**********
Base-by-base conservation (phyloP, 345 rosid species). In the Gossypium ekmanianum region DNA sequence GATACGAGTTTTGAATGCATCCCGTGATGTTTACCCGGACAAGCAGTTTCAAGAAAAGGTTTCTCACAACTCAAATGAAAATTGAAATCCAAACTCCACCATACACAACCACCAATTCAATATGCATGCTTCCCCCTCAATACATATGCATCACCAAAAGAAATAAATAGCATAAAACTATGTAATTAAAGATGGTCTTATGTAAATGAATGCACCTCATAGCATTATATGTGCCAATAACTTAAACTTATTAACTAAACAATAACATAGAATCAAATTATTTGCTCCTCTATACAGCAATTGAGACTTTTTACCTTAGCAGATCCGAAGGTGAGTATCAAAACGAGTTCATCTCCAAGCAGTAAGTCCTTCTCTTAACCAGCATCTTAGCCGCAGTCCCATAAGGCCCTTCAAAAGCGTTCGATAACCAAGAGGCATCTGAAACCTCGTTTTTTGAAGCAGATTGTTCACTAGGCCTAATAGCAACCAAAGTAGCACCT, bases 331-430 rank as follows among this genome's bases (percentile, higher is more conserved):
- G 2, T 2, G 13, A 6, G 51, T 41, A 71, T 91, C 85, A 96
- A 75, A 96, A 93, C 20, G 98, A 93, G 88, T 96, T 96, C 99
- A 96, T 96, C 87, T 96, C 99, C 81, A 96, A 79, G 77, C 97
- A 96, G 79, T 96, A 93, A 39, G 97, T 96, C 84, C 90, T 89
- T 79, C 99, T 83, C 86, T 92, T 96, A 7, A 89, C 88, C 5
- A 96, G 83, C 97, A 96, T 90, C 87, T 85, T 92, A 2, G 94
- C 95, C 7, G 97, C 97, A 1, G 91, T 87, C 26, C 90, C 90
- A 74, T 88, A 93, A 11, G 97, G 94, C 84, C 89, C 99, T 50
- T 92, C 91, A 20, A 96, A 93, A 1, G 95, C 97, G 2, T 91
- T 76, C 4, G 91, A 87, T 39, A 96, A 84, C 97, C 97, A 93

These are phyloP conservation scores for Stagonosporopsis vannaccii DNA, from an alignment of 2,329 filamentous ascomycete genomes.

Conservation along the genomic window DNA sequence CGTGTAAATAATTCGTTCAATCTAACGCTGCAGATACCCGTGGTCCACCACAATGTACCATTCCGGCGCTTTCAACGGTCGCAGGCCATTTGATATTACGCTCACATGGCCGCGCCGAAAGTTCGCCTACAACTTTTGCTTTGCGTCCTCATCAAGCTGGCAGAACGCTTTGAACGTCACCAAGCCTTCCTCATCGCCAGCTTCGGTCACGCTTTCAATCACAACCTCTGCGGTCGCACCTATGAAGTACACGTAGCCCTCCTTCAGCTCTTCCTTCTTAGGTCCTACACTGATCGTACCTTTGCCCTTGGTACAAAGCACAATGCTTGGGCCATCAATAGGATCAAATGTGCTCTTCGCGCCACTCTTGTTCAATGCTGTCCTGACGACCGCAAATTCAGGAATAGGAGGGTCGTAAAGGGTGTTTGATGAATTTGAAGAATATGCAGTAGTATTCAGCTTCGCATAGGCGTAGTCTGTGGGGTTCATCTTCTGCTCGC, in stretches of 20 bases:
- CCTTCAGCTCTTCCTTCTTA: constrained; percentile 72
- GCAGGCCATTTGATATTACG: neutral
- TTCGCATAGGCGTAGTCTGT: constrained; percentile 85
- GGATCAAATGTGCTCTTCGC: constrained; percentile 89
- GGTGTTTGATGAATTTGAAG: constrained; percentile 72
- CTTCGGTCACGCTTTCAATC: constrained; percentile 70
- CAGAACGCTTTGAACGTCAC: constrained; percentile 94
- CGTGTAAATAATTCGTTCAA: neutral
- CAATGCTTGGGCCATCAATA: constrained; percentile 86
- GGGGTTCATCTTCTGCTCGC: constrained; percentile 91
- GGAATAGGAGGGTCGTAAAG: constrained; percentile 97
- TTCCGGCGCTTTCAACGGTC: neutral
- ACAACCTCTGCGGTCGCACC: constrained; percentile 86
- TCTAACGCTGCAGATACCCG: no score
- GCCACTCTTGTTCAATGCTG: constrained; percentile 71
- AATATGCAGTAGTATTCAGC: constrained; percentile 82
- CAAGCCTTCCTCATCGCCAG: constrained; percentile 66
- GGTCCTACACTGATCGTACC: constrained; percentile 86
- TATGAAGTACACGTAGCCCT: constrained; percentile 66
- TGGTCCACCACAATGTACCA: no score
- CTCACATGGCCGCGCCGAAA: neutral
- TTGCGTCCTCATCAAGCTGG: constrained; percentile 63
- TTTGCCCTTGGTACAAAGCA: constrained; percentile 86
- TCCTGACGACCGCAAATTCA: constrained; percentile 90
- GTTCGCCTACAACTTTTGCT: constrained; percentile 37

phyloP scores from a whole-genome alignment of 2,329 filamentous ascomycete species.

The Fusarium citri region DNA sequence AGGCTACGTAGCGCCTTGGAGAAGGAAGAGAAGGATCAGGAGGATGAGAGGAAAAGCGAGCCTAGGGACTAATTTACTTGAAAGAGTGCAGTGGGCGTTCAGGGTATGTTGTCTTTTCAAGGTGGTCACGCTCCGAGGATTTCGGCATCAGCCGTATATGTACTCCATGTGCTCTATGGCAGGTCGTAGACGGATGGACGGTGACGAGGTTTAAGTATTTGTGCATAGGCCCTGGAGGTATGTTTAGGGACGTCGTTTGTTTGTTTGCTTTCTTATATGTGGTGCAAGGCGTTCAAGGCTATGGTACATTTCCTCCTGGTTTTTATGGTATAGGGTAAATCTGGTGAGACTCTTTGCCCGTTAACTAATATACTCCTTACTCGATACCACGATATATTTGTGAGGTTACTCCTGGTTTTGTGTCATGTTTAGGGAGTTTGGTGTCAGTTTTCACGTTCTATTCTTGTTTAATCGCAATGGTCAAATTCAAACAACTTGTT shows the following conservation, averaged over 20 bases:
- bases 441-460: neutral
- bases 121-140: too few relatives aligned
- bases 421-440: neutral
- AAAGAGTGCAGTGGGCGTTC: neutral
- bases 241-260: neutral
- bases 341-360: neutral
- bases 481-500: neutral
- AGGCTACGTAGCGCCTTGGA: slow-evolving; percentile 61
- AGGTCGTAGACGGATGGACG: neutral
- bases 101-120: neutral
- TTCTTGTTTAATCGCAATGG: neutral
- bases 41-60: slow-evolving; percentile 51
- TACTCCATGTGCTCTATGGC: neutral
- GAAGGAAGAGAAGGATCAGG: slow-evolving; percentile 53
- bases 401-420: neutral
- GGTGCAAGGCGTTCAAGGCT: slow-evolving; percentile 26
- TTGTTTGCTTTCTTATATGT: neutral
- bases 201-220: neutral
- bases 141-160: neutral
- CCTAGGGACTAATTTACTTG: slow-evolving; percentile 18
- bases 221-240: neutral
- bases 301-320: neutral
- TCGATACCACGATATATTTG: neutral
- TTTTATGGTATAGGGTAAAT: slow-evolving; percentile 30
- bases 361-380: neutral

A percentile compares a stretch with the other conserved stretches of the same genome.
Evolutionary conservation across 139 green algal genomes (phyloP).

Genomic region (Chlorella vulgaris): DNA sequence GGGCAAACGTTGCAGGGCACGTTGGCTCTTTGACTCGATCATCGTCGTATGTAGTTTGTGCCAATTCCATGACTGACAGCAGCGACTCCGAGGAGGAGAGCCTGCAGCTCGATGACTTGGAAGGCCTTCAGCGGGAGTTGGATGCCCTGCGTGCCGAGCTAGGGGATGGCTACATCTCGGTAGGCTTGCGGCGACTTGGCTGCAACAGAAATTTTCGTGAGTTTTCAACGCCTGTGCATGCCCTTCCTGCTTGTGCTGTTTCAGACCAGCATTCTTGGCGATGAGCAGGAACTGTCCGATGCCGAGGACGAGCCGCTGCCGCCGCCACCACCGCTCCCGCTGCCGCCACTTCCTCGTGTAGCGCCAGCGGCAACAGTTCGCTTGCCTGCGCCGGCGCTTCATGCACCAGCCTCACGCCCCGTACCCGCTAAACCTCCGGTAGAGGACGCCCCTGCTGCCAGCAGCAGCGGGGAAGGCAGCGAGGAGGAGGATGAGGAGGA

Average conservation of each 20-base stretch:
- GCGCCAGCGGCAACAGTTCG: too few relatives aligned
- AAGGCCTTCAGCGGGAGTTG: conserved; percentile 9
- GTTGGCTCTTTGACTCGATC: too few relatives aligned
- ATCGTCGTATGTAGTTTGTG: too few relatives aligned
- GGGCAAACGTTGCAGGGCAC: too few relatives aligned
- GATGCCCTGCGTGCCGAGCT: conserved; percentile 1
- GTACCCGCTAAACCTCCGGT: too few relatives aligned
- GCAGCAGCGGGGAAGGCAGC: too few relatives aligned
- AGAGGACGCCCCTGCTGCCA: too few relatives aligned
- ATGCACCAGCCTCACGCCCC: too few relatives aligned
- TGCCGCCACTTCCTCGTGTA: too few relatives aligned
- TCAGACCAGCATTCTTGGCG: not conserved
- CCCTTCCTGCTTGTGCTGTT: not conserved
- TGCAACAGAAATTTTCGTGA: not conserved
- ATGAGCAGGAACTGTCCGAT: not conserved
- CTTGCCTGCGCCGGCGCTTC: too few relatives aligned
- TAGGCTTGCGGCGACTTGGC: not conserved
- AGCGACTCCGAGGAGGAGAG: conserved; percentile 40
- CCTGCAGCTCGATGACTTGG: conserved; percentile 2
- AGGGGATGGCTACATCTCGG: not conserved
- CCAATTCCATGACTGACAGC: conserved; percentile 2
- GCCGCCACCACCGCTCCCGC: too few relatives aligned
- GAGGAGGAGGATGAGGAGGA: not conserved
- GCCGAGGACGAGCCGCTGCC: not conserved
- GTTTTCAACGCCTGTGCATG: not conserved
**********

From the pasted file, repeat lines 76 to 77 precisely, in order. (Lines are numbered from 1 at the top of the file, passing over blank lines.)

- GTACCCGCTAAACCTCCGGT: too few relatives aligned
- GCAGCAGCGGGGAAGGCAGC: too few relatives aligned